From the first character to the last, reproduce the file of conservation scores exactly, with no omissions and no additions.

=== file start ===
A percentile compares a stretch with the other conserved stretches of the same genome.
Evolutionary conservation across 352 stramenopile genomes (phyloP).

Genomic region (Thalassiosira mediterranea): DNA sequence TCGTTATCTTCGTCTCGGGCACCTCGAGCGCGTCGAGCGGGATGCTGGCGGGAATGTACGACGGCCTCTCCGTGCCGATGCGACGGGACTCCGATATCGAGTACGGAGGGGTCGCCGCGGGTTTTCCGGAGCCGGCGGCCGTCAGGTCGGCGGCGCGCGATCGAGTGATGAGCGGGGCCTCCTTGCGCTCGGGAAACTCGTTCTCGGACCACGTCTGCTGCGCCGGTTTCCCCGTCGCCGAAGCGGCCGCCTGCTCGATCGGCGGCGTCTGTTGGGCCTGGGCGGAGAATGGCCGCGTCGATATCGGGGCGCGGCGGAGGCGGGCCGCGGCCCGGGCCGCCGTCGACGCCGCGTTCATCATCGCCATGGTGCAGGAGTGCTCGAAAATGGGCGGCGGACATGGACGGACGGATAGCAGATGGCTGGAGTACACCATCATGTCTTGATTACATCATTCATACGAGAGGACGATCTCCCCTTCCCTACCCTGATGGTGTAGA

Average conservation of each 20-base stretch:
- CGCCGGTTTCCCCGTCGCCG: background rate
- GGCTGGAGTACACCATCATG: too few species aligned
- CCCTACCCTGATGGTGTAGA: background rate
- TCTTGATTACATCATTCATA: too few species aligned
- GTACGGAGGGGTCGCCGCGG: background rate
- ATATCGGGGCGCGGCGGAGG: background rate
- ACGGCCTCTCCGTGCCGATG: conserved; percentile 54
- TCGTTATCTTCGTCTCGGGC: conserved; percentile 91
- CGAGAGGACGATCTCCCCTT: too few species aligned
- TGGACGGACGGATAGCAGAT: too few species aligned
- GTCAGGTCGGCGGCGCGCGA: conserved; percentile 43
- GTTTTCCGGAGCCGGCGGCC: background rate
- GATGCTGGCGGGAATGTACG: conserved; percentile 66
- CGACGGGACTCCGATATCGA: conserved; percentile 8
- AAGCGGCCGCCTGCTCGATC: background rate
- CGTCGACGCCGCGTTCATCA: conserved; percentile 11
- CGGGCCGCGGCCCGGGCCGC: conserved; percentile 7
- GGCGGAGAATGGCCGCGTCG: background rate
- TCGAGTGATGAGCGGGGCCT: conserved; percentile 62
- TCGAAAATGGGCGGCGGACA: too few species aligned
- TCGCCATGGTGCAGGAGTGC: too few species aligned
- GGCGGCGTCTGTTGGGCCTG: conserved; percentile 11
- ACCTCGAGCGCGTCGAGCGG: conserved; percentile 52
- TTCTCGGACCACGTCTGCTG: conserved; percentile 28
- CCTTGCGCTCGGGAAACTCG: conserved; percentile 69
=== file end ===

A percentile compares a stretch with the other conserved stretches of the same genome.
Evolutionary conservation across 352 stramenopile genomes (phyloP).

Genomic region (Thalassiosira mediterranea): DNA sequence TCGTTATCTTCGTCTCGGGCACCTCGAGCGCGTCGAGCGGGATGCTGGCGGGAATGTACGACGGCCTCTCCGTGCCGATGCGACGGGACTCCGATATCGAGTACGGAGGGGTCGCCGCGGGTTTTCCGGAGCCGGCGGCCGTCAGGTCGGCGGCGCGCGATCGAGTGATGAGCGGGGCCTCCTTGCGCTCGGGAAACTCGTTCTCGGACCACGTCTGCTGCGCCGGTTTCCCCGTCGCCGAAGCGGCCGCCTGCTCGATCGGCGGCGTCTGTTGGGCCTGGGCGGAGAATGGCCGCGTCGATATCGGGGCGCGGCGGAGGCGGGCCGCGGCCCGGGCCGCCGTCGACGCCGCGTTCATCATCGCCATGGTGCAGGAGTGCTCGAAAATGGGCGGCGGACATGGACGGACGGATAGCAGATGGCTGGAGTACACCATCATGTCTTGATTACATCATTCATACGAGAGGACGATCTCCCCTTCCCTACCCTGATGGTGTAGA

Average conservation of each 20-base stretch:
- CGCCGGTTTCCCCGTCGCCG: background rate
- GGCTGGAGTACACCATCATG: too few species aligned
- CCCTACCCTGATGGTGTAGA: background rate
- TCTTGATTACATCATTCATA: too few species aligned
- GTACGGAGGGGTCGCCGCGG: background rate
- ATATCGGGGCGCGGCGGAGG: background rate
- ACGGCCTCTCCGTGCCGATG: conserved; percentile 54
- TCGTTATCTTCGTCTCGGGC: conserved; percentile 91
- CGAGAGGACGATCTCCCCTT: too few species aligned
- TGGACGGACGGATAGCAGAT: too few species aligned
- GTCAGGTCGGCGGCGCGCGA: conserved; percentile 43
- GTTTTCCGGAGCCGGCGGCC: background rate
- GATGCTGGCGGGAATGTACG: conserved; percentile 66
- CGACGGGACTCCGATATCGA: conserved; percentile 8
- AAGCGGCCGCCTGCTCGATC: background rate
- CGTCGACGCCGCGTTCATCA: conserved; percentile 11
- CGGGCCGCGGCCCGGGCCGC: conserved; percentile 7
- GGCGGAGAATGGCCGCGTCG: background rate
- TCGAGTGATGAGCGGGGCCT: conserved; percentile 62
- TCGAAAATGGGCGGCGGACA: too few species aligned
- TCGCCATGGTGCAGGAGTGC: too few species aligned
- GGCGGCGTCTGTTGGGCCTG: conserved; percentile 11
- ACCTCGAGCGCGTCGAGCGG: conserved; percentile 52
- TTCTCGGACCACGTCTGCTG: conserved; percentile 28
- CCTTGCGCTCGGGAAACTCG: conserved; percentile 69